“If you are dealing with someone who is threatening suicide and who has power and control issues, do you have a plan to protect yourself, your children and your pets?” said Bodyfelt.
Your local domestic violence organization will have resources to help you formulate a plan. Don’t downplay or discount the threat to your personal safety – these are the situations that lead to the murder-suicides we see reported in the press.
I have also had clients who in this situation, admit that they wish their spouse would follow through on their threat of suicide. And that’s understandable, too. After years of an unhealthy marriage, emotional abuse, months of vicious fighting over the divorce, suicide would frankly bring an end to the turmoil.
Do You Have A Plan?
The suggested response from many mental health experts to suicidal talk is to ask the person if they have a plan for how they would take their life. If they have a plan, then they are in imminent danger and you need to call 911. If it’s you, and you have a plan, then you need to seek immediate help.
If they haven’t formulated a plan, then the threat is less urgent but you should still urge them to seek treatment. There are lots of resources available – the hardest may be getting the person who is feeling suicidal to accept help.
Having a plan and a history of power and control behavior increases the danger to yourself and this makes it vitally important for you to have your own safety plan.
What If It’s Your Child?
If it’s your child who is talking about suicide, then again, it’s urgent that you get them clinical help and consider getting them admitted to a residential program. Divorce will compound whatever issues the child is already dealing with.
“Children think that everything that is happening around them is because of them,” said Bodyfelt. “So if mom and dad are fighting sometimes that child will think, it’s my fault because of something I did.”
Divorce studies have shown that it is not the divorce itself that has long lasting negative impacts on children but rather on-going conflict between the parents, how the parents handle the divorce and how the parents treat each other after the divorce.
If your child is talking suicide then it’s absolutely critical for both parents to work together on supporting treatment for their child in short-term and then, how to parent their child together. That’s easy to say. The reality, and I have seen this with clients, is that the level of conflict and disagreement may be so high between the parents, that they are unable to even agree on treatment.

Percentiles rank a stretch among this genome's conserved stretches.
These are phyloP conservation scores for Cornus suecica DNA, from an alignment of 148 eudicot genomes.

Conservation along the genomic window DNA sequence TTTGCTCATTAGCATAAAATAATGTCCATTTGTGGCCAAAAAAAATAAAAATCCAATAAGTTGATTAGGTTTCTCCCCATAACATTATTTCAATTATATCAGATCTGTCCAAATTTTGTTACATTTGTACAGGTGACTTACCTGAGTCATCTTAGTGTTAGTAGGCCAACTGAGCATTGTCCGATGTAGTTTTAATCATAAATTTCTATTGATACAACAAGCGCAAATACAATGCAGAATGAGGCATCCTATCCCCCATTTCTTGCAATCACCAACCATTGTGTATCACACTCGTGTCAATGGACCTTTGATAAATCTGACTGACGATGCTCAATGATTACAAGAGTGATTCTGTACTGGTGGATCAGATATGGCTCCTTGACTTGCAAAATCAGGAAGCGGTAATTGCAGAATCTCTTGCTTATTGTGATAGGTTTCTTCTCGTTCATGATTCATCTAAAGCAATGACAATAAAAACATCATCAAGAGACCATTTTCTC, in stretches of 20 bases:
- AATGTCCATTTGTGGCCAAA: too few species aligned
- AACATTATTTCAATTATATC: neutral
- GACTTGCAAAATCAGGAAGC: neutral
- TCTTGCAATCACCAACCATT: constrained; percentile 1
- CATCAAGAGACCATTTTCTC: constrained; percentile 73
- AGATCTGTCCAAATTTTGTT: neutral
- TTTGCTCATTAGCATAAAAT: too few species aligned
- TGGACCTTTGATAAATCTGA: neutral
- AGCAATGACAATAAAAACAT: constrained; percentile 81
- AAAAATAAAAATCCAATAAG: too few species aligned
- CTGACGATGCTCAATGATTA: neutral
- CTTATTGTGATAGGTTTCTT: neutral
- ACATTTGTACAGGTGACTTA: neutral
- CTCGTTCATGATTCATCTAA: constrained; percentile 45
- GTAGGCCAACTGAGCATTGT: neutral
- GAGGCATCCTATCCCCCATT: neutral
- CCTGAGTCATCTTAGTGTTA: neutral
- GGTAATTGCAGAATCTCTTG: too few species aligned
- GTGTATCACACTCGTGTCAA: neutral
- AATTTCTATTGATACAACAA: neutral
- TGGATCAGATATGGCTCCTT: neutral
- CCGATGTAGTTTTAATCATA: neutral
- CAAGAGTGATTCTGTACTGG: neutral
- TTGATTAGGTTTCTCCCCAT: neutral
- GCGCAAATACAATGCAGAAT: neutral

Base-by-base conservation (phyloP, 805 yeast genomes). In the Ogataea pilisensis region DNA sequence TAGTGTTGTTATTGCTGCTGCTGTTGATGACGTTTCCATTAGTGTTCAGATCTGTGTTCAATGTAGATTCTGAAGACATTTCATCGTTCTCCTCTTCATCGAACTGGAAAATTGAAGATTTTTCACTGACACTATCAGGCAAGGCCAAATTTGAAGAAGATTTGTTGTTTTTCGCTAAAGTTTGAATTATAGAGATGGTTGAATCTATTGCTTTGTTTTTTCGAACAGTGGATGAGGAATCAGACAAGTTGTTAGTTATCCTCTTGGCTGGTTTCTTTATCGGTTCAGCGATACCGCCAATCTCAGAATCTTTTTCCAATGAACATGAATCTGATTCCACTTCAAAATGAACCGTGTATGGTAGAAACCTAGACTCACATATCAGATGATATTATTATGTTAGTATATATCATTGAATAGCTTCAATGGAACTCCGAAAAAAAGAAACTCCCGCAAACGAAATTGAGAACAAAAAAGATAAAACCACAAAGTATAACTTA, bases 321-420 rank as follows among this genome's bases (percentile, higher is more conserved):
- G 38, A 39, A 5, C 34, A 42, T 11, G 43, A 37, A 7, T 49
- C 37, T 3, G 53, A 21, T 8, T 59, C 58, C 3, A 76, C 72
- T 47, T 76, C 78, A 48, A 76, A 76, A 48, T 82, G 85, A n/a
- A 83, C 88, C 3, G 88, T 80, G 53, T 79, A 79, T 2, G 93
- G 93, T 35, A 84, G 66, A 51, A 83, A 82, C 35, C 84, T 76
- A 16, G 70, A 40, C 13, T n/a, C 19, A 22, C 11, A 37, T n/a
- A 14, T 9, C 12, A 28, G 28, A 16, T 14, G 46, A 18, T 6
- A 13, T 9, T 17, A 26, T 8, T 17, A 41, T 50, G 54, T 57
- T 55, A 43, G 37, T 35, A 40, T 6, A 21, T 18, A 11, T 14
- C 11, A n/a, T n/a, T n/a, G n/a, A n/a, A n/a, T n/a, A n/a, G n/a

Bodyfelt recommends making your home as safe as possible by removing guns and weapons from the house or keeping them securely locked with ammunition locked up separately. It also means cleaning out old prescription medication and keeping current medications secure.
Should You Cancel The Divorce?
While slowing down the divorce is smart and advisable, canceling it or withdrawing it altogether likely doesn’t solve anything. It doesn’t address the underlying reasons for why either you or your STBX has decided to end the marriage.
Your child might ask you to promise not to get divorced. Bodyfelt and I agree that no matter what, you should not make promises you can’t keep. Following the advice for how to talk to your child about divorce is a starting point but given the heightened safety concerns, enlisting the help of a mental health professional is strongly advised.
Make A No Harm Agreement
Mental health professionals will often make a no harm agreement with a patient who is feeling suicidal. It involves a commitment that the person will not harm themselves and might say between the current day and the next appointment. They sometimes include the names and phone numbers of people that the person agrees to call if they do consider acting on their suicidal thoughts.
You could make a verbal agreement but putting it in writing may result in a deeper commitment.
“It’s a little more formal, ” said Bodyfelt. “It’s not enforceable but the spirit and intention of it is really powerful.”
Divorce often means taking each day as it comes and if there is the danger of you, your STBX or your child taking their life, then taking things one day at a time is all you can you and in these situations, having a no-harm agreement, could provide another safety net, especially if it is in writing.
“I think we’re conditioned that once we have our signature or we say ‘I promise this,’ we have a tendency to shift our mindset to, ‘I made that commitment to that person, I’m beholden to that person,” said Bodyfelt.
It’s Never Your Fault
When a person chooses to take their life, then it is exactly that. It is their choice. It’s not your fault and you are not to blame. I want to reinforce this because knowing this and accepting this is not easy.
Joining Mandy for this important Conversation, was fellow divorce coach Martha Bodyfelt. Read more about Martha’s work at her website, SurvivingYourSplit.com and sign up for Martha’s free divorce survival guide.